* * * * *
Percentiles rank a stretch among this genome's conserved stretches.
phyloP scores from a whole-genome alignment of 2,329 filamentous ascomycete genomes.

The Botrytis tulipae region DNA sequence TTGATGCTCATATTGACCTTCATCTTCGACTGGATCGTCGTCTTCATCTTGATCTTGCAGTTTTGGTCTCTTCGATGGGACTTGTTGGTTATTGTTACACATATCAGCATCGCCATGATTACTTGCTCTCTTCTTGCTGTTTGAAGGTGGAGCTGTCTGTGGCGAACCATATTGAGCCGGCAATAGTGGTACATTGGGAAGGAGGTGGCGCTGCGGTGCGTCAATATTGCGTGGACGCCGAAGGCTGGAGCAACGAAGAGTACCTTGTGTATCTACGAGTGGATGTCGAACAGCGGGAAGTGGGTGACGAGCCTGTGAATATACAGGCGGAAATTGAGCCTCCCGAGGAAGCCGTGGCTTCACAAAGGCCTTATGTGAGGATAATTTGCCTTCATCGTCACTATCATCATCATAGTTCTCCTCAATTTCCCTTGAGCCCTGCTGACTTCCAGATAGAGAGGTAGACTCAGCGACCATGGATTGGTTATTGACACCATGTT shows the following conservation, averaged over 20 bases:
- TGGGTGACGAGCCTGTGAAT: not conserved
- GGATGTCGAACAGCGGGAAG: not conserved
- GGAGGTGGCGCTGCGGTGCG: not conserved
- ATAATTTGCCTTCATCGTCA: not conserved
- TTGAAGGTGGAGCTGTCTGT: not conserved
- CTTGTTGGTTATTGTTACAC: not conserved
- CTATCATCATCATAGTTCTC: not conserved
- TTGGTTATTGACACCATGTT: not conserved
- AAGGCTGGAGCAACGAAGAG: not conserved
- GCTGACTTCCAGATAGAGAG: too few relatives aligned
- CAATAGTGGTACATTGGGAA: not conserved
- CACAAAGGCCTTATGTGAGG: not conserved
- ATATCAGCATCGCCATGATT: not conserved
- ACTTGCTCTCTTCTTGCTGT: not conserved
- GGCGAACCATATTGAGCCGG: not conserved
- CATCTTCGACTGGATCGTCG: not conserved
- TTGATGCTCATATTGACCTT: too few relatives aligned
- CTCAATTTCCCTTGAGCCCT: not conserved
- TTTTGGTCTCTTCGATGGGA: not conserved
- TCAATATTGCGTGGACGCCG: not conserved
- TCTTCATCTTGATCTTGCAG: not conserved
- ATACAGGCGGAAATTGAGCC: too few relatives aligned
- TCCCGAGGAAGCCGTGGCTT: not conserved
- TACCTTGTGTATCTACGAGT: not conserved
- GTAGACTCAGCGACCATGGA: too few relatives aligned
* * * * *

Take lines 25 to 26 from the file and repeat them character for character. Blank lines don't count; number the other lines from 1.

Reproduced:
- ATACAGGCGGAAATTGAGCC: too few relatives aligned
- TCCCGAGGAAGCCGTGGCTT: not conserved